Next, the group will work to fully define the sequence determinants that make proinsulin foldable in beta cells.

Their hope is that this work will eventually lead to a new category of drugs that mitigate the cellular stress caused by proinsulin’s precarious foldability and target cellular stress in beta cells, thereby preserving insulin-production for high-risk patients.

Type 2 diabetes (T2D) is a multifactorial disorder characterized by the insufficiency of insulin secretion and/or insulin action [1]. The disease is one of the most critical public health challenges of the 21st century [2].

Rapid socio-economic transition is one of the leading causes of the global diabetes epidemic and rising prevalence rates in developing economies [3]. The cost associated with the disease affects more impoverished world regions as well as high-income countries, thus imposing a substantial global economic burden [4].

Recent reports showed a high prevalence of T2D in the United Arab Emirates (UAE) [5]. Thus, effective interventions are urgently needed to slow the diabetes epidemic and reduce diabetes-related complications. An ultimate goal in diabetes management is the identification of novel biomarkers that enable the detection, prevention, treatment of the disease, and its complications long before overt disease development [6].

Genome-wide association studies (GWAS) have identified more than 143 common genetic variants associated with T2D [7]. However, these variants explain only a small proportion of the heritability of the disease [8]. Thus, more extensive studies are needed to identify T2D loci in different populations, as well as novel approaches to make sense of these generated databases [9].

The United Arab Emirates National Diabetes and Lifestyle Study (UAEDIAB) study is a cross-sectional survey designed to investigate the prevalence of diabetes and associated risk factors in 827 Emiratis and 2724 expatriates living in Dubai, Sharjah, and the Northern Emirates [10,11,12].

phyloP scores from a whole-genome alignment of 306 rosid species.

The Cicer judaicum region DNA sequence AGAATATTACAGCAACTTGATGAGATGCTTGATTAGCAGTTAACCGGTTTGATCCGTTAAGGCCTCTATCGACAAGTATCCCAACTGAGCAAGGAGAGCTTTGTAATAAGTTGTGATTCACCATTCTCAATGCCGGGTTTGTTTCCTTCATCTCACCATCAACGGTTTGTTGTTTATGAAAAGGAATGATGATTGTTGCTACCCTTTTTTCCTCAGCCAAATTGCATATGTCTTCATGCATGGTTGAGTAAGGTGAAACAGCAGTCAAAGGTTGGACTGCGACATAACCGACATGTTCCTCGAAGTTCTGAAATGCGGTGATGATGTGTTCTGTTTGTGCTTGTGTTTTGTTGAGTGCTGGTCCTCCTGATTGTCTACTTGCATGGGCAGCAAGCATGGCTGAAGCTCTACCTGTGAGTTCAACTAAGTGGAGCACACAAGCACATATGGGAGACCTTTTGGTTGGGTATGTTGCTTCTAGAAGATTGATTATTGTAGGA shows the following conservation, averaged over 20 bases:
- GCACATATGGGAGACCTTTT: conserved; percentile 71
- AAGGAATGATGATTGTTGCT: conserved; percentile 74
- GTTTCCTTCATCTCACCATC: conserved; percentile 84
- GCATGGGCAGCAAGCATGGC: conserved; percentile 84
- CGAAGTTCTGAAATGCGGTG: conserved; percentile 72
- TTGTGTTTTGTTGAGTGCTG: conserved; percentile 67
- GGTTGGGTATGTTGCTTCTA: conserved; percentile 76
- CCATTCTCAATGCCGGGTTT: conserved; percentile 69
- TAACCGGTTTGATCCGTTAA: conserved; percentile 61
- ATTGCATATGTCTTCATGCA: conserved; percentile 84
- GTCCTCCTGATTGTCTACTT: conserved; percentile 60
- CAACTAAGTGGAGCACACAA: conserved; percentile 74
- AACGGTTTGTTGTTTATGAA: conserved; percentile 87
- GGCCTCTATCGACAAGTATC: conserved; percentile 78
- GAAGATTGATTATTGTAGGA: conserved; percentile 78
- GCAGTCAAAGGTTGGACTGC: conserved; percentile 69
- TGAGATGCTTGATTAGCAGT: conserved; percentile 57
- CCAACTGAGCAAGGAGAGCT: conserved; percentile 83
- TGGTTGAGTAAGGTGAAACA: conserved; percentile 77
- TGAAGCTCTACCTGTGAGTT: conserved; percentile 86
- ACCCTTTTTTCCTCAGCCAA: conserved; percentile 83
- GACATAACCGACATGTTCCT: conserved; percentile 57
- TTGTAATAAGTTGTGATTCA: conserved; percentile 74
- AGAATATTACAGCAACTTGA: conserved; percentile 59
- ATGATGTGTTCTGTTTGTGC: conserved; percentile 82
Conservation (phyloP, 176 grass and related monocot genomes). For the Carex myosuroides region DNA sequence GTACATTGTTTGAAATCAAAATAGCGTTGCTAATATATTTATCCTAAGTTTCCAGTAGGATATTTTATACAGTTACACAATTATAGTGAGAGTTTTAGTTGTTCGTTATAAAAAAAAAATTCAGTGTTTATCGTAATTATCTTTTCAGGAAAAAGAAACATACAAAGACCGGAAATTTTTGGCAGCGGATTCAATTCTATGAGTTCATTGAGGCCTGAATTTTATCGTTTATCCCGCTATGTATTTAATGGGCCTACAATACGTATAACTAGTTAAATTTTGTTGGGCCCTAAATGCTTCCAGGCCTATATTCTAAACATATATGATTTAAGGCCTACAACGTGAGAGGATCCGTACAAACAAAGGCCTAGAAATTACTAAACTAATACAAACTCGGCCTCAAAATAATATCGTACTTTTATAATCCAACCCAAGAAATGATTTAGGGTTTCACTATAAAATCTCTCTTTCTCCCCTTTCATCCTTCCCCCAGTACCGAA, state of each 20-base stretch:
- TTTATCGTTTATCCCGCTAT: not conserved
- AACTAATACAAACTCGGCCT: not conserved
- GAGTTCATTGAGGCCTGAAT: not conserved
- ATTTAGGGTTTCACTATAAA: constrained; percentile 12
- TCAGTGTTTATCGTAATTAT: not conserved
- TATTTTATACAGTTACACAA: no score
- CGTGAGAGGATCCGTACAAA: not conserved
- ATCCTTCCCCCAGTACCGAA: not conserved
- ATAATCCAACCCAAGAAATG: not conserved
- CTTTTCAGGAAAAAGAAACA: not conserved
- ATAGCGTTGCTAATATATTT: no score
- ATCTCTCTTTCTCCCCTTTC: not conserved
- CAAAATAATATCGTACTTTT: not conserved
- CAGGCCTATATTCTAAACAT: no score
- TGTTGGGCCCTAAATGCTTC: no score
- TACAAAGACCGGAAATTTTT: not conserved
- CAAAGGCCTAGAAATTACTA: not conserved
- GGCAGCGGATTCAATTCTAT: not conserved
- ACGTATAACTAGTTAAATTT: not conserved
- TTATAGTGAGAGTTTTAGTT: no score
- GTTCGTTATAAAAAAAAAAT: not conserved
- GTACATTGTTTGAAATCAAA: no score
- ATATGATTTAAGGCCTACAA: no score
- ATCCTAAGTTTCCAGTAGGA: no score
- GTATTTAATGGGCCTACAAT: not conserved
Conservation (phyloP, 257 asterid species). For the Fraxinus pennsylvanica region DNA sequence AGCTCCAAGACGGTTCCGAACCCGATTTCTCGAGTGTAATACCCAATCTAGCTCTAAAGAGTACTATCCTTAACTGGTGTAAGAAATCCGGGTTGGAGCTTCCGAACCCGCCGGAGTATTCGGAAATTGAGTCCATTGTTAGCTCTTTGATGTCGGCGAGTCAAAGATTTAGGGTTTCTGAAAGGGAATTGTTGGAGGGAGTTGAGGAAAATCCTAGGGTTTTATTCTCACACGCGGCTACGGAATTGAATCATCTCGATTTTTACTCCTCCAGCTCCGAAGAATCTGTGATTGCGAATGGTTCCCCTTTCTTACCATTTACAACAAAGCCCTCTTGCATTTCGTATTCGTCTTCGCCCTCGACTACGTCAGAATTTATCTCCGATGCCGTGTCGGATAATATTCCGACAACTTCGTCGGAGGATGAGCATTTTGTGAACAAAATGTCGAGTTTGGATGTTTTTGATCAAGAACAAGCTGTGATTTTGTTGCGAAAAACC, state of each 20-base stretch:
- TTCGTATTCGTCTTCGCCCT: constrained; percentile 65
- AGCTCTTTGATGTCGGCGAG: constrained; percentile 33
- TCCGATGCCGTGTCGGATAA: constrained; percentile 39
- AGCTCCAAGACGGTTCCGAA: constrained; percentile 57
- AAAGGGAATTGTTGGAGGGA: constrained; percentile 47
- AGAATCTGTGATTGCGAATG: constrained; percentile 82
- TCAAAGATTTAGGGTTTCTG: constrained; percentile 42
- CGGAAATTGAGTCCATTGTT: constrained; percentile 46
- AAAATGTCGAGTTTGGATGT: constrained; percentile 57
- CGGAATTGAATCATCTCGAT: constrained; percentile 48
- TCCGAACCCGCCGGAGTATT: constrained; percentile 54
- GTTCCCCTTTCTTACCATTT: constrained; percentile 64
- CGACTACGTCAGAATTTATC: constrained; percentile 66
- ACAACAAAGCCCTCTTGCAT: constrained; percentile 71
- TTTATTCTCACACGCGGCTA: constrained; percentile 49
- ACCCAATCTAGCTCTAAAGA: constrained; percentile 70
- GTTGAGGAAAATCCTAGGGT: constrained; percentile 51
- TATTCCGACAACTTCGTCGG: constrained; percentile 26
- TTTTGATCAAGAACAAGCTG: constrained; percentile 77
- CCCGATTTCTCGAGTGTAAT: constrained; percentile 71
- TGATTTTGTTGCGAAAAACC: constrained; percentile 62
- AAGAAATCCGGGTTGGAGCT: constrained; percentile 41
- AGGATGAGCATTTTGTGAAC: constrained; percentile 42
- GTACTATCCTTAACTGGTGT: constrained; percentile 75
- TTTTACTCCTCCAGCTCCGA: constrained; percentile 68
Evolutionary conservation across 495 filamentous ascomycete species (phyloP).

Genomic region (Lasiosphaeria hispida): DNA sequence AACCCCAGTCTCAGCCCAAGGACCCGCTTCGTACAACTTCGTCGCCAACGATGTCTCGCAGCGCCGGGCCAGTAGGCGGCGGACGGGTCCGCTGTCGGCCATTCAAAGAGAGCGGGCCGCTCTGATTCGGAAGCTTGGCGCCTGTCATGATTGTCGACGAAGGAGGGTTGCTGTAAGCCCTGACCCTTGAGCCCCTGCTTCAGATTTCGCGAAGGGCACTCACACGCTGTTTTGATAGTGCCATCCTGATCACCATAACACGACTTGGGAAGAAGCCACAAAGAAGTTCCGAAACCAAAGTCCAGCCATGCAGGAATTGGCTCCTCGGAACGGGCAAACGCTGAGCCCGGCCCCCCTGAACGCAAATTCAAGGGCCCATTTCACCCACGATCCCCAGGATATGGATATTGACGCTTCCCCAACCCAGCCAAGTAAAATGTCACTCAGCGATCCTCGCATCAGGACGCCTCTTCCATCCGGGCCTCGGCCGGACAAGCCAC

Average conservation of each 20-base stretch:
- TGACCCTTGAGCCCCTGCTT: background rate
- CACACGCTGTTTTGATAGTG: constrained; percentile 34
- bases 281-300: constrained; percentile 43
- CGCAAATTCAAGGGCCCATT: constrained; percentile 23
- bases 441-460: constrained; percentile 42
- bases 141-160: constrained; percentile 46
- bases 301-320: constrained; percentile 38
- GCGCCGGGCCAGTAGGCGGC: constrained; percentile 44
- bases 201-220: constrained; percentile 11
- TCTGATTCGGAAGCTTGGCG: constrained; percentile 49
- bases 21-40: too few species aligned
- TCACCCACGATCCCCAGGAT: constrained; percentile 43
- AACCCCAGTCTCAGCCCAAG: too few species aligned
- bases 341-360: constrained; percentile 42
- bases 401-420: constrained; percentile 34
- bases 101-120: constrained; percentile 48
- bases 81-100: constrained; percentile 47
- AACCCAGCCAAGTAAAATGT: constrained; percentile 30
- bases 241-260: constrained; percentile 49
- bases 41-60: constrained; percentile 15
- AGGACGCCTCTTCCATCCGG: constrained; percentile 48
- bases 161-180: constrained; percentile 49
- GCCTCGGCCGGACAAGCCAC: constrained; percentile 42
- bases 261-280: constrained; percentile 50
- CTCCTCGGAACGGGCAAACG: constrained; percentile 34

UAEDIAB study has identified a list of patient’s related measurements including obesity/BMI, hypertension, obstructive sleep apnea, and dyslipidemia that correlated with diabetes. Interestingly, most of these identified phenotypes have previously been associated with genetic variants [13,14,15,16].

Random genetic variants are unlikely to occur in the same genomic position unless there is a positive selection for that mutation, which might represent a fitness advantage [17]. However, genetic variants in terms of single nucleotide polymorphism (SNP) can cluster in particular chromosomal regions [18].

Those regions might represent an increased vulnerability to mutation as a result of their unique sequence, structural, and functional features [19]. Such SNPs clusters are thought to occur preferentially around some functional genes. Therefore, the identification of clustered SNPs might provide insights into the molecular mechanisms of mutagenesis. This may include vulnerable regions, possible positive selection for disease development, and regulatory actions associated with T2D.

In this study, we describe an integrative phenotype-genotype approach to identify novel potential biomarkers for T2D by utilizing the phenotypic characteristics of the UAEDIAB study. This was addressed by a systems genetics approach integrating SNP-clusters in chromosomal regions between the identified UAEDIAB-phenotypes and published SNPs using the National Human Genome Research Institute-European Bioinformatics Institute Catalog of Published Genome-Wide Association Studies (NHGRI-EBI GWAS) Catalog.

We believe that our study might lead to novel testable hypotheses for genes involved in β-cell function and will add new insight into the molecular pathogenesis and biomarkers for T2D.


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reference link:

More information: Nischay K. Rege et al, Evolution of insulin at the edge of foldability and its medical implications, Proceedings of the National Academy of Sciences (2020). DOI: 10.1073/pnas.2010908117